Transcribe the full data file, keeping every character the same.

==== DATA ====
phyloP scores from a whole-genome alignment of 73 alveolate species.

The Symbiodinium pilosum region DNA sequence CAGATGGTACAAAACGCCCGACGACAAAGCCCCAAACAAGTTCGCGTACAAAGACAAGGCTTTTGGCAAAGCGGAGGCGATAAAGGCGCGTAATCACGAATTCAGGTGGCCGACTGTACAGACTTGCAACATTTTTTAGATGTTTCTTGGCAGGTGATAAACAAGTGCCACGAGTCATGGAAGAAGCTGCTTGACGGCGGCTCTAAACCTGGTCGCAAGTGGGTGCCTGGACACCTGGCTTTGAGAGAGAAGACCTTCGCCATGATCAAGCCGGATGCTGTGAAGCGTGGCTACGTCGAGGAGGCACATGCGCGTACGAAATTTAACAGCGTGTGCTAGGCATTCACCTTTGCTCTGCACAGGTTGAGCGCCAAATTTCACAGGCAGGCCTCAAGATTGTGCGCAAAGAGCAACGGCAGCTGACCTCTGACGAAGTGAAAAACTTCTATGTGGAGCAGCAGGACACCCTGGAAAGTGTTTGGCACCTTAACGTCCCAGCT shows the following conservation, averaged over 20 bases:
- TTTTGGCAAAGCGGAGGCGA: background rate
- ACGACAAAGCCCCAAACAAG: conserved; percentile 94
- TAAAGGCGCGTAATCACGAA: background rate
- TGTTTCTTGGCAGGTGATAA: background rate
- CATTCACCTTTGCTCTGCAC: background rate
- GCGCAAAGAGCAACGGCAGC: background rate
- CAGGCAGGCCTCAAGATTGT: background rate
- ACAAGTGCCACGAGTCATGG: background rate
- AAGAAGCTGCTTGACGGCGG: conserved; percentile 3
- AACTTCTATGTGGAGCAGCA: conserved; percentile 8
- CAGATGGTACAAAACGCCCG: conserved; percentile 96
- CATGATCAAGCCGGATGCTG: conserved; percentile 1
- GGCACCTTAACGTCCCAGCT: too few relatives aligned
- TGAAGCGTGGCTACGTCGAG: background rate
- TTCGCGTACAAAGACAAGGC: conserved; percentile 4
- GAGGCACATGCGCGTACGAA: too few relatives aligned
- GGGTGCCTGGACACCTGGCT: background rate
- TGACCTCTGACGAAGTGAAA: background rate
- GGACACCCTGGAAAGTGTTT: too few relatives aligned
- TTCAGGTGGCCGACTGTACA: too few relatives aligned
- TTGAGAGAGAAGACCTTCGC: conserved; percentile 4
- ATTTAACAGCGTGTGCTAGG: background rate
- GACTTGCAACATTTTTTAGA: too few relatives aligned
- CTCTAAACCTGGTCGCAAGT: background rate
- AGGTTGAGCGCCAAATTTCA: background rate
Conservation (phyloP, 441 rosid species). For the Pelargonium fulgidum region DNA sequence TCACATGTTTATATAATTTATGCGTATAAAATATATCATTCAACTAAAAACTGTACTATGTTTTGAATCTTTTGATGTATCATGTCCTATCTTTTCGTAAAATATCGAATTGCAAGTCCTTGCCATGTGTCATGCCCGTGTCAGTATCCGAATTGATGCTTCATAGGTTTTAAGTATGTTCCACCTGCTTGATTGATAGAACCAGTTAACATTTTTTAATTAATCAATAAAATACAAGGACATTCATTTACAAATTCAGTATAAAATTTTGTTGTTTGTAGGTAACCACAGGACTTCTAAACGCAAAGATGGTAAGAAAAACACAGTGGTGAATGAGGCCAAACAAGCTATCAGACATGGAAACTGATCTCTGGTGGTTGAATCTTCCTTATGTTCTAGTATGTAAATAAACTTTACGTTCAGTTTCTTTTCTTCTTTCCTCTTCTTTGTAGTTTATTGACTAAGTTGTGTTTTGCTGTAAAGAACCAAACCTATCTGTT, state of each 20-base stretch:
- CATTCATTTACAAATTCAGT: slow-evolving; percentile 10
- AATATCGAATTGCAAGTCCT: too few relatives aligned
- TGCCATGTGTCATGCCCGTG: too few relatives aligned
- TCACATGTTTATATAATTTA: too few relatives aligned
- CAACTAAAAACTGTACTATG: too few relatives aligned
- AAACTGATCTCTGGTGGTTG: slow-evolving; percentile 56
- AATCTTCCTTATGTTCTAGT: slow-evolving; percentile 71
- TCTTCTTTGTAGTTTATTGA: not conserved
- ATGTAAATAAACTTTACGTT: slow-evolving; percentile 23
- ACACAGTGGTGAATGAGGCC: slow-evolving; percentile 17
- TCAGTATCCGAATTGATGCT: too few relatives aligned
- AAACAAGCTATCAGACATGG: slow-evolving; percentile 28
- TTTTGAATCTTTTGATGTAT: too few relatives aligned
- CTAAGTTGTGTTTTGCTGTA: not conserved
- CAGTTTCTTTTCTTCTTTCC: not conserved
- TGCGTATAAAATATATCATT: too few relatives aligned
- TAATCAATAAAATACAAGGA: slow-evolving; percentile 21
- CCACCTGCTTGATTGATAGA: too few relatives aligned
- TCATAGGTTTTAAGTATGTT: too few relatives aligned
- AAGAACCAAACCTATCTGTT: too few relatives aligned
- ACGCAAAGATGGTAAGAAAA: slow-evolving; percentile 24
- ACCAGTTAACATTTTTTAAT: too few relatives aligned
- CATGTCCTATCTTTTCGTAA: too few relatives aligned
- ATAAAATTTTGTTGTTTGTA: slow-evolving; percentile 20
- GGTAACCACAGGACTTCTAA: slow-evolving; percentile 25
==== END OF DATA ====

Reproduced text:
phyloP scores from a whole-genome alignment of 73 alveolate species.

The Symbiodinium pilosum region DNA sequence CAGATGGTACAAAACGCCCGACGACAAAGCCCCAAACAAGTTCGCGTACAAAGACAAGGCTTTTGGCAAAGCGGAGGCGATAAAGGCGCGTAATCACGAATTCAGGTGGCCGACTGTACAGACTTGCAACATTTTTTAGATGTTTCTTGGCAGGTGATAAACAAGTGCCACGAGTCATGGAAGAAGCTGCTTGACGGCGGCTCTAAACCTGGTCGCAAGTGGGTGCCTGGACACCTGGCTTTGAGAGAGAAGACCTTCGCCATGATCAAGCCGGATGCTGTGAAGCGTGGCTACGTCGAGGAGGCACATGCGCGTACGAAATTTAACAGCGTGTGCTAGGCATTCACCTTTGCTCTGCACAGGTTGAGCGCCAAATTTCACAGGCAGGCCTCAAGATTGTGCGCAAAGAGCAACGGCAGCTGACCTCTGACGAAGTGAAAAACTTCTATGTGGAGCAGCAGGACACCCTGGAAAGTGTTTGGCACCTTAACGTCCCAGCT shows the following conservation, averaged over 20 bases:
- TTTTGGCAAAGCGGAGGCGA: background rate
- ACGACAAAGCCCCAAACAAG: conserved; percentile 94
- TAAAGGCGCGTAATCACGAA: background rate
- TGTTTCTTGGCAGGTGATAA: background rate
- CATTCACCTTTGCTCTGCAC: background rate
- GCGCAAAGAGCAACGGCAGC: background rate
- CAGGCAGGCCTCAAGATTGT: background rate
- ACAAGTGCCACGAGTCATGG: background rate
- AAGAAGCTGCTTGACGGCGG: conserved; percentile 3
- AACTTCTATGTGGAGCAGCA: conserved; percentile 8
- CAGATGGTACAAAACGCCCG: conserved; percentile 96
- CATGATCAAGCCGGATGCTG: conserved; percentile 1
- GGCACCTTAACGTCCCAGCT: too few relatives aligned
- TGAAGCGTGGCTACGTCGAG: background rate
- TTCGCGTACAAAGACAAGGC: conserved; percentile 4
- GAGGCACATGCGCGTACGAA: too few relatives aligned
- GGGTGCCTGGACACCTGGCT: background rate
- TGACCTCTGACGAAGTGAAA: background rate
- GGACACCCTGGAAAGTGTTT: too few relatives aligned
- TTCAGGTGGCCGACTGTACA: too few relatives aligned
- TTGAGAGAGAAGACCTTCGC: conserved; percentile 4
- ATTTAACAGCGTGTGCTAGG: background rate
- GACTTGCAACATTTTTTAGA: too few relatives aligned
- CTCTAAACCTGGTCGCAAGT: background rate
- AGGTTGAGCGCCAAATTTCA: background rate
Conservation (phyloP, 441 rosid species). For the Pelargonium fulgidum region DNA sequence TCACATGTTTATATAATTTATGCGTATAAAATATATCATTCAACTAAAAACTGTACTATGTTTTGAATCTTTTGATGTATCATGTCCTATCTTTTCGTAAAATATCGAATTGCAAGTCCTTGCCATGTGTCATGCCCGTGTCAGTATCCGAATTGATGCTTCATAGGTTTTAAGTATGTTCCACCTGCTTGATTGATAGAACCAGTTAACATTTTTTAATTAATCAATAAAATACAAGGACATTCATTTACAAATTCAGTATAAAATTTTGTTGTTTGTAGGTAACCACAGGACTTCTAAACGCAAAGATGGTAAGAAAAACACAGTGGTGAATGAGGCCAAACAAGCTATCAGACATGGAAACTGATCTCTGGTGGTTGAATCTTCCTTATGTTCTAGTATGTAAATAAACTTTACGTTCAGTTTCTTTTCTTCTTTCCTCTTCTTTGTAGTTTATTGACTAAGTTGTGTTTTGCTGTAAAGAACCAAACCTATCTGTT, state of each 20-base stretch:
- CATTCATTTACAAATTCAGT: slow-evolving; percentile 10
- AATATCGAATTGCAAGTCCT: too few relatives aligned
- TGCCATGTGTCATGCCCGTG: too few relatives aligned
- TCACATGTTTATATAATTTA: too few relatives aligned
- CAACTAAAAACTGTACTATG: too few relatives aligned
- AAACTGATCTCTGGTGGTTG: slow-evolving; percentile 56
- AATCTTCCTTATGTTCTAGT: slow-evolving; percentile 71
- TCTTCTTTGTAGTTTATTGA: not conserved
- ATGTAAATAAACTTTACGTT: slow-evolving; percentile 23
- ACACAGTGGTGAATGAGGCC: slow-evolving; percentile 17
- TCAGTATCCGAATTGATGCT: too few relatives aligned
- AAACAAGCTATCAGACATGG: slow-evolving; percentile 28
- TTTTGAATCTTTTGATGTAT: too few relatives aligned
- CTAAGTTGTGTTTTGCTGTA: not conserved
- CAGTTTCTTTTCTTCTTTCC: not conserved
- TGCGTATAAAATATATCATT: too few relatives aligned
- TAATCAATAAAATACAAGGA: slow-evolving; percentile 21
- CCACCTGCTTGATTGATAGA: too few relatives aligned
- TCATAGGTTTTAAGTATGTT: too few relatives aligned
- AAGAACCAAACCTATCTGTT: too few relatives aligned
- ACGCAAAGATGGTAAGAAAA: slow-evolving; percentile 24
- ACCAGTTAACATTTTTTAAT: too few relatives aligned
- CATGTCCTATCTTTTCGTAA: too few relatives aligned
- ATAAAATTTTGTTGTTTGTA: slow-evolving; percentile 20
- GGTAACCACAGGACTTCTAA: slow-evolving; percentile 25